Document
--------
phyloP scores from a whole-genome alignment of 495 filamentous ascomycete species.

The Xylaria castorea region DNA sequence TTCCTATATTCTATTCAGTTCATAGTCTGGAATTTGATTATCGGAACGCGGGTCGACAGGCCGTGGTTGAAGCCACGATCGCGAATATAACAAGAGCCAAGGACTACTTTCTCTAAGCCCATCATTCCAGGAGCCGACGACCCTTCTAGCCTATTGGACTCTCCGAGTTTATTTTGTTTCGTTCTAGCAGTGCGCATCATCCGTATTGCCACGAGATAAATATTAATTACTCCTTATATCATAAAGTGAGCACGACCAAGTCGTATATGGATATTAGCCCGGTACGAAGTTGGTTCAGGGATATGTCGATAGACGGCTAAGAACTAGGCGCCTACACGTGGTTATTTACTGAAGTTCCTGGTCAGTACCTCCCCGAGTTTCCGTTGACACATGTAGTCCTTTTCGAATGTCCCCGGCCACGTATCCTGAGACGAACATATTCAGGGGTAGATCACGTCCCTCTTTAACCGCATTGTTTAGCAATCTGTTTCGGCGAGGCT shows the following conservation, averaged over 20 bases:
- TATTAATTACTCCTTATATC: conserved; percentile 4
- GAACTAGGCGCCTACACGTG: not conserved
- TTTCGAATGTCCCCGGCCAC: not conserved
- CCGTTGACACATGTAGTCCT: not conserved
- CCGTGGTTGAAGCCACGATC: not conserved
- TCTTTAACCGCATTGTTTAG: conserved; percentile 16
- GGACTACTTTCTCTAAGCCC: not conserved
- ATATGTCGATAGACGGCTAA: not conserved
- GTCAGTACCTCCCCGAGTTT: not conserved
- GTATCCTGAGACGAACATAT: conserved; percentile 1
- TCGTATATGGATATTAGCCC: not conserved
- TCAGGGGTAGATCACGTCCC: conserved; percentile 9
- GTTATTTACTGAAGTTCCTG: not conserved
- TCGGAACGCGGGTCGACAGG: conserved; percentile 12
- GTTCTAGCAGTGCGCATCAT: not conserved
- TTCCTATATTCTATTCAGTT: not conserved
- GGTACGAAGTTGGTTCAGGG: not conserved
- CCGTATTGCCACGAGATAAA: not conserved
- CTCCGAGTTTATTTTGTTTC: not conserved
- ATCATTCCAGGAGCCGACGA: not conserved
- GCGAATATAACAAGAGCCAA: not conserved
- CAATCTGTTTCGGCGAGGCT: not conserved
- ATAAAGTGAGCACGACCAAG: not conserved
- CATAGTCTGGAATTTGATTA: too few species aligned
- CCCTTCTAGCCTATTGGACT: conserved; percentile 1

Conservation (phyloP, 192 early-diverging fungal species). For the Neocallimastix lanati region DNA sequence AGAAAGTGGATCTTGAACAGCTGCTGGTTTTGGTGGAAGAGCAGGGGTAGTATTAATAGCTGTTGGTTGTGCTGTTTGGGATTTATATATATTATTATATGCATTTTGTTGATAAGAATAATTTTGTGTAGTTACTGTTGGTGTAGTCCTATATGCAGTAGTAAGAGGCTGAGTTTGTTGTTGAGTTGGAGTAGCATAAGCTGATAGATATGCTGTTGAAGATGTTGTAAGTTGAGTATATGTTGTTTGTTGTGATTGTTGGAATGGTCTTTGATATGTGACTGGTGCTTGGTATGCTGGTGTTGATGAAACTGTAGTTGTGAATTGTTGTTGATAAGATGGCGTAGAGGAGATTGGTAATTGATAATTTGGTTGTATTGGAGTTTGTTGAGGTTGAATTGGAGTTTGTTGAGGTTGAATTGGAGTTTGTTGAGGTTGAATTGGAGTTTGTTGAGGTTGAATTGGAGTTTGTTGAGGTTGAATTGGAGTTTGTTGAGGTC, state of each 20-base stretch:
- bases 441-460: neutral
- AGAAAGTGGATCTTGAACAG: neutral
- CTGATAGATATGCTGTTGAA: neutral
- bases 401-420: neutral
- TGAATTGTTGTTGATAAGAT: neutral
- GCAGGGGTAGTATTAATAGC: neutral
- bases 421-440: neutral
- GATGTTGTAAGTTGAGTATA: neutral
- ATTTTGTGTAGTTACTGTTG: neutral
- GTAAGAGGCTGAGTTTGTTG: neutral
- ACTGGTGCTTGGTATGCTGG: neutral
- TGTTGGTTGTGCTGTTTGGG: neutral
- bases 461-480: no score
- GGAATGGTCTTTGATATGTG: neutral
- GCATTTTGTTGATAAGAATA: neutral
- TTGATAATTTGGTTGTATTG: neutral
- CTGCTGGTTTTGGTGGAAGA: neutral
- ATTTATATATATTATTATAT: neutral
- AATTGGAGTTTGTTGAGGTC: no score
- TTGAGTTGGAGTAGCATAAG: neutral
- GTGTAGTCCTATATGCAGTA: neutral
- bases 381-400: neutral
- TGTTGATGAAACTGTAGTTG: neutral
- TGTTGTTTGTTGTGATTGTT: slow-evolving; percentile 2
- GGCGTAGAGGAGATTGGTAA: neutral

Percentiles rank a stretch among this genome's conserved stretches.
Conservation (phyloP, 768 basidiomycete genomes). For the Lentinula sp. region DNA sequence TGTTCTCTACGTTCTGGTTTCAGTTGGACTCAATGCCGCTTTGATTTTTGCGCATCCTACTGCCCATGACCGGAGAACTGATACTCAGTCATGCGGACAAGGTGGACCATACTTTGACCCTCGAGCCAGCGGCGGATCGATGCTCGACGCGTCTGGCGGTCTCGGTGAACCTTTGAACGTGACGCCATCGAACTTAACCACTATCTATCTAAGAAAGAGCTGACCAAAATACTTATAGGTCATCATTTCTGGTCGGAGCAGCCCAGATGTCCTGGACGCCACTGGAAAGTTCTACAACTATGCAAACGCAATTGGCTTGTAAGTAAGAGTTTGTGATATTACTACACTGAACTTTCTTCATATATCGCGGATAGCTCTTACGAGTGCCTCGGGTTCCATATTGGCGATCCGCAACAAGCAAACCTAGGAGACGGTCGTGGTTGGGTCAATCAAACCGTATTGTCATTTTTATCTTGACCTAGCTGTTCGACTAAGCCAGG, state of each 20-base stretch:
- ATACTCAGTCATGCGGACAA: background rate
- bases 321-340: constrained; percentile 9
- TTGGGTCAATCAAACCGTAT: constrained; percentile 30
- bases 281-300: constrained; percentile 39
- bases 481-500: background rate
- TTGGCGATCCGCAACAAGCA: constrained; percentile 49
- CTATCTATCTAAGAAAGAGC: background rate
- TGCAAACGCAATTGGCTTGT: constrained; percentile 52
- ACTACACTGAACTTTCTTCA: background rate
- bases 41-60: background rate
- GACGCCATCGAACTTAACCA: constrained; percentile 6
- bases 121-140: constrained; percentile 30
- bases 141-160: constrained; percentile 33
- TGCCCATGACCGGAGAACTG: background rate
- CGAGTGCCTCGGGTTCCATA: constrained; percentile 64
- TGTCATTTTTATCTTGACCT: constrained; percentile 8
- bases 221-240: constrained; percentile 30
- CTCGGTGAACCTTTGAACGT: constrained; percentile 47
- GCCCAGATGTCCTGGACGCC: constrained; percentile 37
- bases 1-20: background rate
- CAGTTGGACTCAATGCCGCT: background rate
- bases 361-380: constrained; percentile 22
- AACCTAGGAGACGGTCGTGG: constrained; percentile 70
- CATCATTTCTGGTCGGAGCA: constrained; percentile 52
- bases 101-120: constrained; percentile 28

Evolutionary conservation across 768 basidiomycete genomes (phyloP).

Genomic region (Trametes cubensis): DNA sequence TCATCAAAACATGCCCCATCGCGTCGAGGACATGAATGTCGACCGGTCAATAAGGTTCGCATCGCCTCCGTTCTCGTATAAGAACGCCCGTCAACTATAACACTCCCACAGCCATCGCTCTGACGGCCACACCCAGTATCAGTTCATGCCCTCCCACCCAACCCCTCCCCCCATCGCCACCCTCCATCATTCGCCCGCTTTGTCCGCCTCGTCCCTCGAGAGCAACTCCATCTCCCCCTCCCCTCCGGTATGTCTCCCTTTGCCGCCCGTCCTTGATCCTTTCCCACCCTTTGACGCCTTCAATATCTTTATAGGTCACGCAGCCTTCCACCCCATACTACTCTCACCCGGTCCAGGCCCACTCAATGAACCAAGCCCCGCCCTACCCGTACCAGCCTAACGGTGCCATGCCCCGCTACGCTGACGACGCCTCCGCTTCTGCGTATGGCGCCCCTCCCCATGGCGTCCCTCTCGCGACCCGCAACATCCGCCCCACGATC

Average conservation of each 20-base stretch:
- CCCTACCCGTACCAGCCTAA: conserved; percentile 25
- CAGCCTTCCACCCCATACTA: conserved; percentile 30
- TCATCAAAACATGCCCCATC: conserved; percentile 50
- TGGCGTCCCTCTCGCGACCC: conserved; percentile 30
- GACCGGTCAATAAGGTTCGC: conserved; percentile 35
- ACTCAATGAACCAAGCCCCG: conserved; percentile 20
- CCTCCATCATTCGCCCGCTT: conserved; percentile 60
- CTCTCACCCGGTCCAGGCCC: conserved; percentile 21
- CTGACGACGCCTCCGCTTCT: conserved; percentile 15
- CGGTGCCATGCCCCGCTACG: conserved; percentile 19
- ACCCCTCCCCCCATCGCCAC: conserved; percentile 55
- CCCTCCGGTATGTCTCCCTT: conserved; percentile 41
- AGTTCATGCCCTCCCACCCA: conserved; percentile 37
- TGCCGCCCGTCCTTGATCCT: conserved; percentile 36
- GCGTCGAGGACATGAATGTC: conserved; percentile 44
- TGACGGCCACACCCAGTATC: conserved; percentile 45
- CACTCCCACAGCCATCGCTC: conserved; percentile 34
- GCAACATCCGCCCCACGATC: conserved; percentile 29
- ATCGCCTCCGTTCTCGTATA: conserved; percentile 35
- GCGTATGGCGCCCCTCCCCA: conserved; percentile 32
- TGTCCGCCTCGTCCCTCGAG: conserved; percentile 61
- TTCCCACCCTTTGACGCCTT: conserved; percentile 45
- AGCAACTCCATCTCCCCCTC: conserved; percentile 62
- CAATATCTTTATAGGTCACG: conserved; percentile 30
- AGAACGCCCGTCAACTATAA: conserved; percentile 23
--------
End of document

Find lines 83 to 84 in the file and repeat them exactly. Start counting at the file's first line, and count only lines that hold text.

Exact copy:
Average conservation of each 20-base stretch:
- CCCTACCCGTACCAGCCTAA: conserved; percentile 25